Iran Guinea Pig For Point 4 Program
Constantine Brown — August 12, 1952

The Mossadegh Project | March 25, 2021                           

A review of U.S.-Iran relations by Constantine Brown, former Chicago Daily News foreign Bureau Chief and nationally syndicated columnist.


FDR Saw Iran As a ‘Clinic’

By Constantine Brown

Columnist Constantine Brown The Point Four mission and activities which are today under such heavy fire in Iran stem from an American concept of aiding underdeveloped nations which actually had a real beginning in Iran itself.

Although Point Four as such was a declaration by President Truman in his inaugural address of 1949, it was a re-expression of a philosophy that had cropped up in various forms in the words or writings of the late president Roosevelt. [Franklin Delano Roosevelt]

Mr. Roosevelt made his only visit to Iran for the Teheran Conference in the Fall of 1943. While there he became intrigued at the possibilities of revitalizing a land and an economy that possessed valuable natural resources and a population that might be taught to improve itself. He held several consultations on the subject while in Teheran.

One, with the late Harry Hopkins and Dr. Arthur Millspaugh, an American economist who was serving as financial adviser to the Iranian government, resulted in the drafting by Dr. Millspaugh of a 20-year program of American aid.

In an accompanying letter to Mr. Hopkins, Dr. Millspaugh wrote that he had drafted his program in accordance with “the proposition that you and the President apparently had in mind,” namely, “that Iran, because of its situation, its problems and its friendly feeling toward the United States, is (or can be made) something in the nature of a clinic — an experiment station — for the President’s postwar policies — his aim to develop and stabilize backward areas; that the present American effort in Iran is actually a means of implementing those policies, a means of helping nations to help themselves, with negligible cost and risk to the United States, and that a similar effort might well be made in other regions.”

Another of these Roosevelt conversations on Iran was held with Maj. Gen. Patrick J. Hurley, then in Iran as a personal representative and ambassador-at-large for the President. General Hurley had taken a leading part in the drafting of the three-power (British-American-Russian) declaration pledging the postwar territorial integrity of Iran and promising consideration of the country’s economic problems.

On the day the President left Teheran he discussed with the general the outlining of a formula for American policy in Iran which could be used as a pattern in American relations with all less favored nations. In response to this request, Hurley later submitted to the President a program for strengthening and stabilizing the Iranian economy, developing the country’s resources and utilizing American advisers on a basis that could be financed by Iran itself.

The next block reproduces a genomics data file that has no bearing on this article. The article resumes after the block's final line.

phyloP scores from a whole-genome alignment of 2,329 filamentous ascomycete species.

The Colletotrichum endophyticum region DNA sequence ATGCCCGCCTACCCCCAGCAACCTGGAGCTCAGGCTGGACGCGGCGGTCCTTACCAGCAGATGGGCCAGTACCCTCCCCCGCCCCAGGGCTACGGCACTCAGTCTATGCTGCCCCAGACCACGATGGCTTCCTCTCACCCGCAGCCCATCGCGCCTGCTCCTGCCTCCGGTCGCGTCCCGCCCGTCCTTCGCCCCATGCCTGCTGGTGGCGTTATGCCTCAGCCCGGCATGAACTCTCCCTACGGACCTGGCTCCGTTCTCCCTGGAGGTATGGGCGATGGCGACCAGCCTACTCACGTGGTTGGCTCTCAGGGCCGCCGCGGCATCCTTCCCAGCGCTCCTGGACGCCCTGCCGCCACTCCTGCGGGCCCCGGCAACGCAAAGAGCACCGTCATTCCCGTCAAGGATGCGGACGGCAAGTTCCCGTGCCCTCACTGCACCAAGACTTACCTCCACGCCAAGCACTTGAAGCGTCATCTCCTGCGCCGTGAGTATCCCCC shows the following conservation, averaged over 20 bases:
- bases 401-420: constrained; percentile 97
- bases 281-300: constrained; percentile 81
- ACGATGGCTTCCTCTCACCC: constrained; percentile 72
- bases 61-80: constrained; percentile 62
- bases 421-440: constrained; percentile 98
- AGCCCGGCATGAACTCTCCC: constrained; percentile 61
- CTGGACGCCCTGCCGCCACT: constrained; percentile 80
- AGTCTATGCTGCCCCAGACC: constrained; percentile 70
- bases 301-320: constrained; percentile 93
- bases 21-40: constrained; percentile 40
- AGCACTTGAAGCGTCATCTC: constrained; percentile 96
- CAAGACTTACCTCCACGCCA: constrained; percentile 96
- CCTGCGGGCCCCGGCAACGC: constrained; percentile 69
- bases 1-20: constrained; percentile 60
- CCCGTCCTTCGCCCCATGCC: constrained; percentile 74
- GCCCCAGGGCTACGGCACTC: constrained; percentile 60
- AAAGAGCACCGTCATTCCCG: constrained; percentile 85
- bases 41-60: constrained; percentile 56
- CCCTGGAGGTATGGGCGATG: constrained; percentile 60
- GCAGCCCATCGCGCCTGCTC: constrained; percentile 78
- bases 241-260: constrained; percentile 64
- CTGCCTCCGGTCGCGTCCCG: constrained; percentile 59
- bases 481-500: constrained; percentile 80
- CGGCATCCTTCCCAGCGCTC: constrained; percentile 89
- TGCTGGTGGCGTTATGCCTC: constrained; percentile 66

When Mr. Roosevelt passed the Hurley recommendations along to Secretary of State Hull [Cordell Hull] he wrote:

“I was rather thrilled with the idea of using Iran as an example of what we could do by an unselfish American policy.”

While Point IV of today is the implementation of the Truman declaration, it is interesting that the first allotment of funds under the appropriation voted by Congress in the Spring of 1950 was one of $300,000 to Iran.

Actually, there has been a long history of American activity in Iran in the capacity of extending advisory services to the Persian government and people. The first of these dates back to 1911 when W. Morgan Shuster went to Iran as a financial adviser. Dr. Millspaugh first went there in 1922 and remained until 1927, returning in 1942. Before World War 2, American military missions were there to reorganize the gendarmerie and to train the army, and numerous other groups have been invited to Iran during the years.

With America becoming a favorite target of anti-foreign sentiment today, it is hazardous to guess how long the present missions in Iran will remain.

Divvying Up the Loot: The Iran Oil Consortium Agreement of 1954
Divvying Up the Loot: The Iran Oil Consortium Agreement of 1954


Related links:

Anglo-Iranian Oil Company’s Failure Offers Lesson in Industrial Behavior | Oct. 10, 1951

Remembrance of Glory Past? | October 16, 1951 editorial

U.S. Urged to Back Up Britain in Refusing to Let Iran Humiliate the West | Oct. 15, 1952

MOSSADEGH t-shirts — “If I sit silently, I have sinned”

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